Contemporary Architecture
The Art History Archive - Architecture

Not Futuristic

By Charles Moffat - December 2007.

You'd think that contemporary architecture would be all futuristic and doing something different, but frankly it is not.

Instead there are four main ideas that contemporary architects are dealing with:

  1. The re-use of old buildings to make something new.

  2. Organic architecture that tries to blend with the environment around it by being more curvy and sometimes incorporating plants into the structural design.

  3. Deconstructivism (explained below).

  4. Using computers to aid in the design process.

So when you think about it we're really not doing a lot that people consider to be "futuristic"... with rare exceptions.

The Burj Dubai building for example is about as futuristic as it gets.

Although really, what is there left to do in architecture except go up?

The CN Tower had the tallest standing structure prize for 30 years before the Burj Dubai building passed it. Now countries and companies from around the world are in a race to beat it, and beat it by a long shot.

But is building "Towers of Babel" really that futuristic? Well, the technology that goes into keeping the structure up (and flexible) is, and the extreme height is enough to cause dizziness and nose bleeds. So they are certainly a technological and engineering marvel.

Compared to 30 years ago however the technology really hasn't changed much however. We still use glass, steel and concrete. We still use architectural concepts passed down by pioneering architectural engineers like Buckminster Fuller.

I think the primary difference now is that there is suddenly the need, not the desire, to build taller in city centres. The problem is city sprawl is costing the economy due to transportation issues. Costly subway lines Vs. high oil prices means that there is now a stronger need for people to live downtown, close to work and the things they need.

So in the future buildings will be skyscrapers, high density (like the Burj Dubai above), and presumably more energy efficient (like the Eden Project below).

Part of it is the growth in private wealth. The CN Tower was built be the Canadian National Railroad Company. It was a monumental project meant to advertise their wealth, prestige and effort to draw more people into using the train for transportation of goods and people.

The Burj Dubai however is being built by private investors rich from oil money. This means they invest in building things to suit their interests, such as sail boats which inspired the hotel "Burj Al Arab" also in Dubai (seen right).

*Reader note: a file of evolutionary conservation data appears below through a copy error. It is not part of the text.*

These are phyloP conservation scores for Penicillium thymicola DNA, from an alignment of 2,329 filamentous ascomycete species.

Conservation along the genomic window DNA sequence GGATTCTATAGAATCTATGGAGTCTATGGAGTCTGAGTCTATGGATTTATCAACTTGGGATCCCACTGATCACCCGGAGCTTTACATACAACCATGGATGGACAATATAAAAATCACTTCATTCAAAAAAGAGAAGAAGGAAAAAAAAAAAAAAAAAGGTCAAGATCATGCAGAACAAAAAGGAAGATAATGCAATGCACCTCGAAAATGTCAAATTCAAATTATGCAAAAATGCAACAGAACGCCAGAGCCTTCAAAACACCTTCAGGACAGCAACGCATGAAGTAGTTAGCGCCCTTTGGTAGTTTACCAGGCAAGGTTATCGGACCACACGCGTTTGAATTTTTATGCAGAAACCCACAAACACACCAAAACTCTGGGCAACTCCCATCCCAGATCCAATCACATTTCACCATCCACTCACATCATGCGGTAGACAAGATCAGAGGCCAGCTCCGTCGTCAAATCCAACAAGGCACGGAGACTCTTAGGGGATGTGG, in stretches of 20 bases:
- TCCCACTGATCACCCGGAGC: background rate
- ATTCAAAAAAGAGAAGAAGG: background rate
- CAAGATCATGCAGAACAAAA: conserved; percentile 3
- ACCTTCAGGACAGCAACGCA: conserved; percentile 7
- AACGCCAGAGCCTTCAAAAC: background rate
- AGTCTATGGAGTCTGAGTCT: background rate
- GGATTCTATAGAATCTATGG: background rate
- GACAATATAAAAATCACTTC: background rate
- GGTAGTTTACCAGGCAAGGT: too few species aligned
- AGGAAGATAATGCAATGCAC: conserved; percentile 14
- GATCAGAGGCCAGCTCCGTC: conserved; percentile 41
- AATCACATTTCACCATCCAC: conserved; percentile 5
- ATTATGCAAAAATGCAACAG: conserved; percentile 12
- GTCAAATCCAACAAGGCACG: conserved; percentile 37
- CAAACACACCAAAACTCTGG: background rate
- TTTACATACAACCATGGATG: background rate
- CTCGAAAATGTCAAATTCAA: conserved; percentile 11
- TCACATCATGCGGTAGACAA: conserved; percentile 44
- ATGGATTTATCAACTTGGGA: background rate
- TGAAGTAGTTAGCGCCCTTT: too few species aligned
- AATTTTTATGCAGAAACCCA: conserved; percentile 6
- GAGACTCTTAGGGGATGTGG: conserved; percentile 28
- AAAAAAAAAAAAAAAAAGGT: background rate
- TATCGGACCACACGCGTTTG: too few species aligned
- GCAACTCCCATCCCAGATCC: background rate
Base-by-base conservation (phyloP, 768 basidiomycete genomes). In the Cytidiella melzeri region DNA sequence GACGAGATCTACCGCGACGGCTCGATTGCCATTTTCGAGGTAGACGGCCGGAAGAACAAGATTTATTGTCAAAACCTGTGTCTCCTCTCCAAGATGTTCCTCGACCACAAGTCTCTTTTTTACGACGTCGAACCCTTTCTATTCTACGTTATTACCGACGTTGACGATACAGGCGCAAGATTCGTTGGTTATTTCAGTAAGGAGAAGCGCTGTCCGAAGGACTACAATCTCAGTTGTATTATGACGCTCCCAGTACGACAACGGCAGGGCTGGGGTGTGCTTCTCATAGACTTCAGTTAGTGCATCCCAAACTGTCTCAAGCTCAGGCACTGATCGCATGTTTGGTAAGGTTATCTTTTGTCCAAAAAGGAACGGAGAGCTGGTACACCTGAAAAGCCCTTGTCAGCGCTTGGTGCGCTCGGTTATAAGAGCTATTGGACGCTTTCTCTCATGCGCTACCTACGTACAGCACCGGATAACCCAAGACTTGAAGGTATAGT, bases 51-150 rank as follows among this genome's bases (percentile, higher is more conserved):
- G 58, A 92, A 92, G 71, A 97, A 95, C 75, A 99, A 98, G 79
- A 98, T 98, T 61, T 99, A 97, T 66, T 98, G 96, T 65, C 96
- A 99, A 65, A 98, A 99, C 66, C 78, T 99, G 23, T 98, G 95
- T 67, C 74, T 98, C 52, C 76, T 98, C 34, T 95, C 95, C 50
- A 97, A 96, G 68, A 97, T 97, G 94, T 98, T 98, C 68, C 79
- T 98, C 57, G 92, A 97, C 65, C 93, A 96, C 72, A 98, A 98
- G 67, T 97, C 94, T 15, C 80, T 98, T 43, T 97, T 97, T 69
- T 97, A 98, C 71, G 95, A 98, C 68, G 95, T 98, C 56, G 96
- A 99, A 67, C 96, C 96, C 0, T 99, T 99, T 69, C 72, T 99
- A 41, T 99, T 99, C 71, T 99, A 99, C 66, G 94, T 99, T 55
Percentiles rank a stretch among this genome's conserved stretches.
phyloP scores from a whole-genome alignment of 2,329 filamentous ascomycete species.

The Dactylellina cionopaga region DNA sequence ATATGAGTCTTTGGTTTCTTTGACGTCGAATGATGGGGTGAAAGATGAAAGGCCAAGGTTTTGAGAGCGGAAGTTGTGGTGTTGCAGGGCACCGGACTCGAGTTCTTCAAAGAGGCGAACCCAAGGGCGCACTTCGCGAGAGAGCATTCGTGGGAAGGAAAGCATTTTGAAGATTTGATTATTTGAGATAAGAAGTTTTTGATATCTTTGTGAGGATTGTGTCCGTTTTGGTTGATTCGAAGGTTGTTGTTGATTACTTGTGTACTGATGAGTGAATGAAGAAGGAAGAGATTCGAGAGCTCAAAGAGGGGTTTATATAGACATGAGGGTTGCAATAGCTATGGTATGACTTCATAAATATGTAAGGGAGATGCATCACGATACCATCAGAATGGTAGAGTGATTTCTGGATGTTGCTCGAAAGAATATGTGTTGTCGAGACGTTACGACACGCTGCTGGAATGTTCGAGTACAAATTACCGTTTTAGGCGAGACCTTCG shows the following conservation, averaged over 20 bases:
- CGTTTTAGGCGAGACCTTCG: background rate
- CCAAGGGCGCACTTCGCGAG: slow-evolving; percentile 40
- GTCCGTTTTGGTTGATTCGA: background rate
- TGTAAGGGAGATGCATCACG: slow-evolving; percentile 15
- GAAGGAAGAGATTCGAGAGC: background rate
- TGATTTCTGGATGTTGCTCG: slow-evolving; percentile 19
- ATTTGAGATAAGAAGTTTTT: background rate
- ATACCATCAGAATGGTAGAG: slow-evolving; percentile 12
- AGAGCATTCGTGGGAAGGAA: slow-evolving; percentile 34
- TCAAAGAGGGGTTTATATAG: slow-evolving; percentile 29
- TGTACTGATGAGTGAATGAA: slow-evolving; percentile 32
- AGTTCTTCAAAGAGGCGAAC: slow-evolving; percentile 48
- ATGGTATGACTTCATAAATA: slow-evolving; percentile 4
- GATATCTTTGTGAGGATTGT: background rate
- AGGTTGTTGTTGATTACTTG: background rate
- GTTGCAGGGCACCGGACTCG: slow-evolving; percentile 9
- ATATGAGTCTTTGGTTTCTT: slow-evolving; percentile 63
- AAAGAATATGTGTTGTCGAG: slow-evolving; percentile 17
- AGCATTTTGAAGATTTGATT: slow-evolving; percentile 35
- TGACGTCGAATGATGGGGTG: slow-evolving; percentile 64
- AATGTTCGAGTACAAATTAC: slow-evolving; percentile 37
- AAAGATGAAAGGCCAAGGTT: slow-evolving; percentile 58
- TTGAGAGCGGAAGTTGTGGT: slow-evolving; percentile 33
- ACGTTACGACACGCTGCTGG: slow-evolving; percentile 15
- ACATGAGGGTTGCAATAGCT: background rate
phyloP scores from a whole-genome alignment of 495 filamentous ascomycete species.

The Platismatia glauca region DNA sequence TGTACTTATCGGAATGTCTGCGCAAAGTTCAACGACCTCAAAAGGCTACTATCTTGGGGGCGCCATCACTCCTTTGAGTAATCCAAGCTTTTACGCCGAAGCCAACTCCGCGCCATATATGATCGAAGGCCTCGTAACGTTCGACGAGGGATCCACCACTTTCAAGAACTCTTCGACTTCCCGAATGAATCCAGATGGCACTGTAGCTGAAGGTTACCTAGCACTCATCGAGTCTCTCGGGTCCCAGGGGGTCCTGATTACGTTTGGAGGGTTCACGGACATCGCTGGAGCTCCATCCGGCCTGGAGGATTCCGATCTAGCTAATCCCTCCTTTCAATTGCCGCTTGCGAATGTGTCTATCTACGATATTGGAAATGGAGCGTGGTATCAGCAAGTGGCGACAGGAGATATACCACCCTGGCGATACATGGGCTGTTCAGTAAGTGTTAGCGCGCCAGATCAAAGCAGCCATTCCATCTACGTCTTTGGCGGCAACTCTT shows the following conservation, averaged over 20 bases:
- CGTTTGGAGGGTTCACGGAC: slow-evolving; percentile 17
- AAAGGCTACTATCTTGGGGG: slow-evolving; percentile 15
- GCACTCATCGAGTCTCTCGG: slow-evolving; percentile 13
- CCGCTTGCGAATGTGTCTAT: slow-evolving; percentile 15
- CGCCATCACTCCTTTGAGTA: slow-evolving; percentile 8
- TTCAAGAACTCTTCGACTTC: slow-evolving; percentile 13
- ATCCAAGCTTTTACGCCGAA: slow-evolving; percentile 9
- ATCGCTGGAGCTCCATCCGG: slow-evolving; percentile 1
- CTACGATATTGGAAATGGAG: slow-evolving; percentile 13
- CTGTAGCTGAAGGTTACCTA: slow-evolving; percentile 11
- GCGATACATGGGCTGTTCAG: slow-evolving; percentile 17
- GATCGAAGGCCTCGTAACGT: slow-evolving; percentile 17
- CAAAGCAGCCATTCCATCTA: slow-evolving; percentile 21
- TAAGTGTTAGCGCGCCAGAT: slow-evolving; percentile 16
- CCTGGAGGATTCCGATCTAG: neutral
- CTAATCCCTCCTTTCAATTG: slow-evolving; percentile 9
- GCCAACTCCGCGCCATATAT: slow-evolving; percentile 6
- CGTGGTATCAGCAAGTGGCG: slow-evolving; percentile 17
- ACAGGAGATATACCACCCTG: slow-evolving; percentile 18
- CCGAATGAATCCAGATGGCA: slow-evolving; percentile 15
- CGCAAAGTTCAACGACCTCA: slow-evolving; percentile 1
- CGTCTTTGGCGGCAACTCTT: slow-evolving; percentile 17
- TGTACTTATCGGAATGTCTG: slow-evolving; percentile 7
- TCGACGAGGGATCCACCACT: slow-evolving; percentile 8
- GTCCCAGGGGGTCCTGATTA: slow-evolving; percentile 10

The Burj Al Arab was designed to look like a sailboat from a distance and features hotel rooms, condos, a casino and a helicopter pad on the roof.

Everyone in Dubai seems to be excited about architecture these days. They aren't just reaching to the sky either. They are changing their very environment and the ground they walk on, such as the brilliantly designed Palm Beach Island (below).

Indeed the creators of some of these marvels are also aiming to go beneath the seas and create an underwater casino and hotel.

I would argue this is the real direction our contemporary and future architecture will take: The sky, the sea and the ground will be redesigned as we see fit.

Hopefully mother nature will agree with the changes we make and we make space within these architectural spaces for more greenery. Too much concrete can be boring.


  • Eden Project, Cornwall, England - 2000-2001 - Nicholas Grimshaw (b.1939)
    (Interior Image / Exterior Image)

    Organic Architecture

  • Church of The Holy Spirit, Paks, Hungary - 1992 - Imre Makovecz (b.1935)
    (Interior Image / Exterior Image)

  • Future Systems, London, England - Jan Kaplicky (b.1937) & Amanda Levette (b.1955)
    (1st Image / 2nd Image / Detail)

  • Lowengasse and Kegelgasse Apartments, Vienna - 1985 - Friedensreich Hundertwasser - (1928-2000)

    Re-Use of Buildings

  • Castlevecchio Museum, Verona - 1956-64 - Carlo Scarpa (1906-78)
    (Interior Image)